Penguin UK

Penguin timeline


The first Ladybird children's books published. Their low price and distinctive design are key selling points.   
1935 Allen Lane publishes the first Penguin books, realising his vision to make quality books  available to all at low prices. The books cost sixpence (the same as a packet of cigarettes) and are colour-coded: orange for fiction, blue for biography and green for crime.
  The first batch includes books by Ernest Hemingway and Agatha Christie.
1936 By March 1936 - 10 months after the company’s launch on 30 July 1935 - 1 million Penguin books have been printed. 
1937 Allen Lane launches a non-fiction imprint after overhearing someone at a King’s Cross station bookstall mistakenly ask for “one of those Pelican books”. The first Pelican book is George Bernard Shaw’s The Intelligent Woman’s Guide to Socialism, Capitalism, Sovietism and Fascism.
1940 The first four Puffin Picture Books are published with the aim of helping evacuated city children adjust to life in the country. Titles such as War on Land are such a success that they are quickly followed by fiction. One title is Worzel Gummidge, which, like many of Puffin’s books, go on to become a popular TV programme.
1942 Penguin sets up the Armed Forces Book Club, to bring entertainment and comfort to soldiers cut off from friends and family.
1946  Launch of Penguin Classics with Homer’s The Odyssey, translated by E.V. Rieu, who becomes the first editor of the Penguin Classics list. 

Penguin Books faces trial under the Obscene Publications Act for publishing D.H. Lawrence’s Lady Chatterley’s Lover.

NB The second edition, published by Penguin in 1961, contains a publisher’s dedication to the 12 jurors (three women and nine men) who returned a ‘not guilty’ verdict against Penguin and thus made Lawrence’s last novel available to the British public for the first time.

1964 Roald Dahl’s Charlie and the Chocolate Factory is published.
1967 The Puffin Book Club is started by Kaye Webb, which grows to become a childhood institution with 200,000 members.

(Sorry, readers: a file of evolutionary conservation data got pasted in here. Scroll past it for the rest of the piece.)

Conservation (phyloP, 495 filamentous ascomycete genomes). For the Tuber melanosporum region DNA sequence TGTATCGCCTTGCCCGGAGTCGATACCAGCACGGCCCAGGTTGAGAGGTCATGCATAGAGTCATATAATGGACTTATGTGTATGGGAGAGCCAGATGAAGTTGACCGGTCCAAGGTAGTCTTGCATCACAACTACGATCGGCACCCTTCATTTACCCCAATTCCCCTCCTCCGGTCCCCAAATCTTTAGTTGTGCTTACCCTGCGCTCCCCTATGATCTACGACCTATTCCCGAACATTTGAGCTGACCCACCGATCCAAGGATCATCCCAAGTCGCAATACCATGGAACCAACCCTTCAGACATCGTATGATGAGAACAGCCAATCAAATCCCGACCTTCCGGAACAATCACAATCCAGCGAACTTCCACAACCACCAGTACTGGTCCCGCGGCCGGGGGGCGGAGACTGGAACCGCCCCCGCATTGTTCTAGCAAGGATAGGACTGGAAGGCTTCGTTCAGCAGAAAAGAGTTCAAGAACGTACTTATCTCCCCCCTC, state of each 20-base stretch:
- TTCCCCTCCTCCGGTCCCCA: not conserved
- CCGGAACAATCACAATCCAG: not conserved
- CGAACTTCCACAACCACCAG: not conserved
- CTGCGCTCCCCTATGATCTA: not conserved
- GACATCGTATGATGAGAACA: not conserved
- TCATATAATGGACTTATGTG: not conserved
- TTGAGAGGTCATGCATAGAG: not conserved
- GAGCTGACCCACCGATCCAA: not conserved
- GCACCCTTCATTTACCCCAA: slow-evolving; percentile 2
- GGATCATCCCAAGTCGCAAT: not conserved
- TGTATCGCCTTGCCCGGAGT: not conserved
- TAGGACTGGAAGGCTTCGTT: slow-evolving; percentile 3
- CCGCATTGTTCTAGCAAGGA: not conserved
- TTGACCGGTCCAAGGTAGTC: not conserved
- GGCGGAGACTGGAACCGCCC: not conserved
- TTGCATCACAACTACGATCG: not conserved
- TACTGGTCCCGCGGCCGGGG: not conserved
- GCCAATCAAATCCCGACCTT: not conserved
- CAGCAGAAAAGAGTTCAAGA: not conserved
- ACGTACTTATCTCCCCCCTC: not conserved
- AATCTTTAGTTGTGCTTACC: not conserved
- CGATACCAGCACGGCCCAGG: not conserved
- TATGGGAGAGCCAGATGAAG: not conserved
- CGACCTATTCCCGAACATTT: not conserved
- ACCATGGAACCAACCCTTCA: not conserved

1969  Eric Carle’s The Very Hungry Caterpillar is published; a copy has been sold somewhere in the world every 30 seconds ever since. 
1970  Allen Lane dies and Penguin is acquired by S. Pearson and Son Ltd - predecessor to today’s Pearson plc.
1976 The Snowman by Raymond Briggs is published by Hamish Hamilton. 
1983 Penguin acquires Frederick Warne, best known for the Beatrix Potter books.
1984 Penguin acquires the Viking imprint.
1985 Penguin acquires Michael Joseph and Hamish Hamilton.
1985  Penguin publishes Allen Carr’s The Easy Way to Stop Smoking, which becomes number 1 in the non-fiction book charts in nine countries and remains the highest-selling book on quitting smoking worldwide. 
1995 Penguin launches its first website ( and brings out Penguin 60s to celebrate the company’s 60th anniversary.
2008 Penguin publishes its first-ever ebooks. Titles include A Room of One’s Own, King Lear and Utopia.
2009  Kathryn Stockett’s The Help is published and goes on to sell over 7 million copies.
2009 Particular Books imprint launches, and is characterised by the particular, all-consuming passions of its unique authors for a whole range of subjects such as music, numbers, French cooking, survival tactics and maps of remote islands.
2010 Jamie Oliver’s 30 Minute Meals becomes the fastest selling non-fiction book ever in the UK.
2012 Penguin Ventures launches a new animated series of Peter Rabbit, which sells into 15 territories globally. 
2013  Sally Green’s debut Half Bad sells into a Guinness World Record-breaking 45 territories (and counting!).